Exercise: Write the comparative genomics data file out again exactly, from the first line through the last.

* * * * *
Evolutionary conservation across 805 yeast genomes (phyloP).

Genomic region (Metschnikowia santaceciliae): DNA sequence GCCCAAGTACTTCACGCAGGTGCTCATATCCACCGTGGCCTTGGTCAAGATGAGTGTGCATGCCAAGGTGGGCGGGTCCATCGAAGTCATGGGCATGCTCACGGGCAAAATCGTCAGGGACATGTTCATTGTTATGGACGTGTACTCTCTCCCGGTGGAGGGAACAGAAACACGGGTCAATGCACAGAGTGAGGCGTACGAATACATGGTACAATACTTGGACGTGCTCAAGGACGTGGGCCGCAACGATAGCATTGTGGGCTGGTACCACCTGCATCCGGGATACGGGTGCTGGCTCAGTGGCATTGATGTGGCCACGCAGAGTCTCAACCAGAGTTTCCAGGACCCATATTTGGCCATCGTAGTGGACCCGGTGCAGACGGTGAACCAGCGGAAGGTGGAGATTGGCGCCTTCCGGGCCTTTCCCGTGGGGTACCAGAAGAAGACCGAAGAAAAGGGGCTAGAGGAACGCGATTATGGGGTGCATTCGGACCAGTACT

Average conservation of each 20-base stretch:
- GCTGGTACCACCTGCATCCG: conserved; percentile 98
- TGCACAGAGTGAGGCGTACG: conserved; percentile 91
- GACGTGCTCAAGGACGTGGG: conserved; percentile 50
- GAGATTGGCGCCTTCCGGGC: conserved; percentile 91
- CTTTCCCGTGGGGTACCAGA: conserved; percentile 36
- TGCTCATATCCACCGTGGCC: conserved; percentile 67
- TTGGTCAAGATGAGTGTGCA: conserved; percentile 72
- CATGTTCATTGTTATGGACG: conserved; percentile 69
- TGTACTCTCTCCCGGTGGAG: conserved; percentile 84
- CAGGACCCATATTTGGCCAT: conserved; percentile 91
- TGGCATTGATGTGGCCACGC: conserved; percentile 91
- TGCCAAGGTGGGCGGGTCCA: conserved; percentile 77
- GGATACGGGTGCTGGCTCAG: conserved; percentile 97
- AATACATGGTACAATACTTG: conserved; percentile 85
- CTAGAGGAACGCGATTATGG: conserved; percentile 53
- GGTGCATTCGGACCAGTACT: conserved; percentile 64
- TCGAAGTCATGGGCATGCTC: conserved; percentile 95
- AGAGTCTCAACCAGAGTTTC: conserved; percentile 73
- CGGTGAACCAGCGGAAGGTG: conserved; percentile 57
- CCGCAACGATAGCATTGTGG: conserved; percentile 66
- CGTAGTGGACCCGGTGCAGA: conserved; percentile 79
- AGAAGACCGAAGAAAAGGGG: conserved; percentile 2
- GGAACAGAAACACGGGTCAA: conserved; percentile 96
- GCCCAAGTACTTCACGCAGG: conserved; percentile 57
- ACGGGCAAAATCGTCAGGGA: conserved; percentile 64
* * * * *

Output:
Evolutionary conservation across 805 yeast genomes (phyloP).

Genomic region (Metschnikowia santaceciliae): DNA sequence GCCCAAGTACTTCACGCAGGTGCTCATATCCACCGTGGCCTTGGTCAAGATGAGTGTGCATGCCAAGGTGGGCGGGTCCATCGAAGTCATGGGCATGCTCACGGGCAAAATCGTCAGGGACATGTTCATTGTTATGGACGTGTACTCTCTCCCGGTGGAGGGAACAGAAACACGGGTCAATGCACAGAGTGAGGCGTACGAATACATGGTACAATACTTGGACGTGCTCAAGGACGTGGGCCGCAACGATAGCATTGTGGGCTGGTACCACCTGCATCCGGGATACGGGTGCTGGCTCAGTGGCATTGATGTGGCCACGCAGAGTCTCAACCAGAGTTTCCAGGACCCATATTTGGCCATCGTAGTGGACCCGGTGCAGACGGTGAACCAGCGGAAGGTGGAGATTGGCGCCTTCCGGGCCTTTCCCGTGGGGTACCAGAAGAAGACCGAAGAAAAGGGGCTAGAGGAACGCGATTATGGGGTGCATTCGGACCAGTACT

Average conservation of each 20-base stretch:
- GCTGGTACCACCTGCATCCG: conserved; percentile 98
- TGCACAGAGTGAGGCGTACG: conserved; percentile 91
- GACGTGCTCAAGGACGTGGG: conserved; percentile 50
- GAGATTGGCGCCTTCCGGGC: conserved; percentile 91
- CTTTCCCGTGGGGTACCAGA: conserved; percentile 36
- TGCTCATATCCACCGTGGCC: conserved; percentile 67
- TTGGTCAAGATGAGTGTGCA: conserved; percentile 72
- CATGTTCATTGTTATGGACG: conserved; percentile 69
- TGTACTCTCTCCCGGTGGAG: conserved; percentile 84
- CAGGACCCATATTTGGCCAT: conserved; percentile 91
- TGGCATTGATGTGGCCACGC: conserved; percentile 91
- TGCCAAGGTGGGCGGGTCCA: conserved; percentile 77
- GGATACGGGTGCTGGCTCAG: conserved; percentile 97
- AATACATGGTACAATACTTG: conserved; percentile 85
- CTAGAGGAACGCGATTATGG: conserved; percentile 53
- GGTGCATTCGGACCAGTACT: conserved; percentile 64
- TCGAAGTCATGGGCATGCTC: conserved; percentile 95
- AGAGTCTCAACCAGAGTTTC: conserved; percentile 73
- CGGTGAACCAGCGGAAGGTG: conserved; percentile 57
- CCGCAACGATAGCATTGTGG: conserved; percentile 66
- CGTAGTGGACCCGGTGCAGA: conserved; percentile 79
- AGAAGACCGAAGAAAAGGGG: conserved; percentile 2
- GGAACAGAAACACGGGTCAA: conserved; percentile 96
- GCCCAAGTACTTCACGCAGG: conserved; percentile 57
- ACGGGCAAAATCGTCAGGGA: conserved; percentile 64